Do Nonprofits Get a 1099? Understanding Tax Obligations

Do Nonprofits Get a 1099?

Navigating tax forms can be challenging for any organization, especially for nonprofits striving to maintain compliance while focusing on their mission. One question often arises for nonprofits with operations in the United States is, “Do nonprofits get a 1099?” In this blog, we’ll clarify the relationship between nonprofits and Form 1099, helping you understand when and why these forms are relevant.

Understanding the Form 1099

The Form 1099 is a document the Internal Revenue Service (IRS) uses to track various types of income received by individuals and entities outside of traditional employment. It’s a crucial part of the IRS’s tax reporting system, designed to ensure that taxpayers report all their income, regardless of the source.

Reporting Various Income Types

The Form 1099 reports different kinds of income not captured through traditional employment forms like the W-2. This includes income from freelance work, contract jobs, rent, interest, dividends, and other sources. Each type of income has its own specific 1099 form to ensure precise reporting.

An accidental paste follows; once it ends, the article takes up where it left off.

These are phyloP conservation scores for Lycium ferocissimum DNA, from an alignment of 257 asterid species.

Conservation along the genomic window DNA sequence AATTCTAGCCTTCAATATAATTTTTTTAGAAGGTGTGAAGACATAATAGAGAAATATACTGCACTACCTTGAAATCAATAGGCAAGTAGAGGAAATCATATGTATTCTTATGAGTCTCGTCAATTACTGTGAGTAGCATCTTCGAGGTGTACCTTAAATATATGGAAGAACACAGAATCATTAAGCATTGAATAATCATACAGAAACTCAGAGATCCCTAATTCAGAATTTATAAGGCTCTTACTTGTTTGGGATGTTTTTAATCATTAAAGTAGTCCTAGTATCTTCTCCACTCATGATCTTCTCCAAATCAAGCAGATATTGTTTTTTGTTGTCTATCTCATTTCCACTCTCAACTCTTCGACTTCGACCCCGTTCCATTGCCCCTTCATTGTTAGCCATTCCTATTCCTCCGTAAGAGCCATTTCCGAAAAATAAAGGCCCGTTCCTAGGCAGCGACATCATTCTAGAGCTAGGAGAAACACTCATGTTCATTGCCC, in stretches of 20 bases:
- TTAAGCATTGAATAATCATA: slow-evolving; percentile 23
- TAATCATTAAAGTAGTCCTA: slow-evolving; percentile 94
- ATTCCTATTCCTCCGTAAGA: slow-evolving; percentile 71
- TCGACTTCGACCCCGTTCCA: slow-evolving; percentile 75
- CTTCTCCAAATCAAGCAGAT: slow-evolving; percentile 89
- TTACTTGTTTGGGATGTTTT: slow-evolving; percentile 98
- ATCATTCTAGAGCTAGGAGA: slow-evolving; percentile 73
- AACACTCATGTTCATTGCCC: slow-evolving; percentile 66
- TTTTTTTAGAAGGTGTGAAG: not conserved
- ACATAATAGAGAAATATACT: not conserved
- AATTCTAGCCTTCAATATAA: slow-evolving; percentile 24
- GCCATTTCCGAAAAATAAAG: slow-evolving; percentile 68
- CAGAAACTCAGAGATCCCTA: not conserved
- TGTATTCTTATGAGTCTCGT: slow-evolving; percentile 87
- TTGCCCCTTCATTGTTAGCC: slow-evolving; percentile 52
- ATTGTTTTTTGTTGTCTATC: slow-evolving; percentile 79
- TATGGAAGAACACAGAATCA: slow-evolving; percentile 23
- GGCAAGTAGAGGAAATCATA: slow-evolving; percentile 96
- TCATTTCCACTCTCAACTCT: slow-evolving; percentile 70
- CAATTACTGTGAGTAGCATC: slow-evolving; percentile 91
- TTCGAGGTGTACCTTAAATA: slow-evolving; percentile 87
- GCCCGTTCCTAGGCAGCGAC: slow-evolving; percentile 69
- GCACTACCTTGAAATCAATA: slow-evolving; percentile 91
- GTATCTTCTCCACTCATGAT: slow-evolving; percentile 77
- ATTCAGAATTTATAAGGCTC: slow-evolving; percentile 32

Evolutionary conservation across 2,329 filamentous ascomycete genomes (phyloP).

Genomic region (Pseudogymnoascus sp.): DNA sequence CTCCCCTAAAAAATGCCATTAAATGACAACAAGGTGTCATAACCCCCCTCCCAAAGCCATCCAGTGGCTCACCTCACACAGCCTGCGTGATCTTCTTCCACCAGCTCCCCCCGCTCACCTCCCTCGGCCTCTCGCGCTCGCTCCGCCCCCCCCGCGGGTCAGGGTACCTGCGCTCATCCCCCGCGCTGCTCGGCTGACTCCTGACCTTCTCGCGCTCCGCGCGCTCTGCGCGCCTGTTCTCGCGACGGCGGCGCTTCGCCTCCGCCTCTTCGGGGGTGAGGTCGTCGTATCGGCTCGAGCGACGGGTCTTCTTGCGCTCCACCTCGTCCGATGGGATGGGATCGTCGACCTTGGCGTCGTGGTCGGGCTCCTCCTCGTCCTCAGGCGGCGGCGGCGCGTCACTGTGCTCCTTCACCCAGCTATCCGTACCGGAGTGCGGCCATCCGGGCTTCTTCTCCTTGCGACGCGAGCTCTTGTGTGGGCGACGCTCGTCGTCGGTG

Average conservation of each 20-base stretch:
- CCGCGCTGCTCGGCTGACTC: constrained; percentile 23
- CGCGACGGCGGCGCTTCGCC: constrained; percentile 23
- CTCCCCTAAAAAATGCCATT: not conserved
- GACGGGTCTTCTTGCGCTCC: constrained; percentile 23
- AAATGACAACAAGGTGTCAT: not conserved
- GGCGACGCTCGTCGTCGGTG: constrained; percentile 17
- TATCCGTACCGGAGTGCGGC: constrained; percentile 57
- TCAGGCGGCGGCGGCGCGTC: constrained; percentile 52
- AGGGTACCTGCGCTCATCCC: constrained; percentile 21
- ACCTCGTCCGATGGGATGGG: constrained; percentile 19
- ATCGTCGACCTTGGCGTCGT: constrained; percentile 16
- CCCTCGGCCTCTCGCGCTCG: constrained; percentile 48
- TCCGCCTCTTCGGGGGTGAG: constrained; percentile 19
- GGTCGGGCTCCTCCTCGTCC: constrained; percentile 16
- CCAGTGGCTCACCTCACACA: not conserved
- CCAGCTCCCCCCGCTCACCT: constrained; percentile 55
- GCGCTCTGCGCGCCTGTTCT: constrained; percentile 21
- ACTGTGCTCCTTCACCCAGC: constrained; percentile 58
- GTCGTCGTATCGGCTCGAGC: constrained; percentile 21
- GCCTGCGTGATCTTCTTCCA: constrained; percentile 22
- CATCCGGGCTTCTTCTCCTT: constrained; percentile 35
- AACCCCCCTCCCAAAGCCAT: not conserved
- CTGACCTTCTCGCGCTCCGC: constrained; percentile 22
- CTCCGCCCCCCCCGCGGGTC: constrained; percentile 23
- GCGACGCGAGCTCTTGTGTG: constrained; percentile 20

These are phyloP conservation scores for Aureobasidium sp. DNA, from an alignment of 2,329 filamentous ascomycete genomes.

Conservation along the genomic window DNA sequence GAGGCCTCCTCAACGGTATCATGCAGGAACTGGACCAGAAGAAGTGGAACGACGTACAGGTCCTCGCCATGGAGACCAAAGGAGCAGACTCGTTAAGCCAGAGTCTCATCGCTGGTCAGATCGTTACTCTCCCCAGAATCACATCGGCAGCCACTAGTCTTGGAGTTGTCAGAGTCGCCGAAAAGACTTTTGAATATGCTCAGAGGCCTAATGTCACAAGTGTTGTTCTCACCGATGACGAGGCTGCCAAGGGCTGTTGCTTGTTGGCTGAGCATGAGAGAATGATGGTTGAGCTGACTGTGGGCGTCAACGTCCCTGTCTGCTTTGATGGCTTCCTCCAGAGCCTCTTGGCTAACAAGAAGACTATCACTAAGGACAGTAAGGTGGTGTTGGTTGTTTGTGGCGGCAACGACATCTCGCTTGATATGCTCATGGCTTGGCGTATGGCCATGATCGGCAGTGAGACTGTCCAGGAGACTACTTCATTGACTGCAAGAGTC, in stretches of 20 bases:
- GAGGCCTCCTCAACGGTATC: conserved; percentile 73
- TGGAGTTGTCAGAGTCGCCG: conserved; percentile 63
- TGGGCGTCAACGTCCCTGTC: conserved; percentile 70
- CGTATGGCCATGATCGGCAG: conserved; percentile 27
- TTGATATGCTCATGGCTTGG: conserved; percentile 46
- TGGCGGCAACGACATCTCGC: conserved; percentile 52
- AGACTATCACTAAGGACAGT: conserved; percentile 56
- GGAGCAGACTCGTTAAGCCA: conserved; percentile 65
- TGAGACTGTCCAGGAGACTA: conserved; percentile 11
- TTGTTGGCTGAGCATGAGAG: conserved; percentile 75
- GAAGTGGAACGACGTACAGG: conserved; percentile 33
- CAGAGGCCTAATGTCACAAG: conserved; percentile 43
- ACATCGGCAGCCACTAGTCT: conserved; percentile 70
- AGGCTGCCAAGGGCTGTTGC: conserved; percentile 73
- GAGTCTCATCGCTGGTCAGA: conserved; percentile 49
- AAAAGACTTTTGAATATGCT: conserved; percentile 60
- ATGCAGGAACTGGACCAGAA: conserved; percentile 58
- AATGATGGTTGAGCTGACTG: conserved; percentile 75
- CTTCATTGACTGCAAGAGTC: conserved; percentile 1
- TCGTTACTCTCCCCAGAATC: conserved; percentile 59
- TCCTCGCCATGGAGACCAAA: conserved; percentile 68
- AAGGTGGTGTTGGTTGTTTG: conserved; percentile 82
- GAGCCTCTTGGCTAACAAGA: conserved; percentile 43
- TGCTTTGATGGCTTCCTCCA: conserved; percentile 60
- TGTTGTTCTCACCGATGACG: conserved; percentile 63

There are several variations of the Form 1099, each serving a different purpose:

  • 1099-MISC: Used for reporting miscellaneous income, such as payments to independent contractors, rent, and prizes. It is commonly used when a business pays $600 or more to an individual for services performed.
  • 1099-NEC: Specifically reports nonemployee compensation. It’s used to report payments of $600 or more to freelancers and independent contractors.

Typical Recipients

The Form 1099 is issued to individuals and entities that receive income outside of regular employment. Typical recipients include:

  • Independent Contractors: These individuals provide services to a business but are not classified as employees. Contractors receive a 1099-NEC if they are paid $600 or more in a year.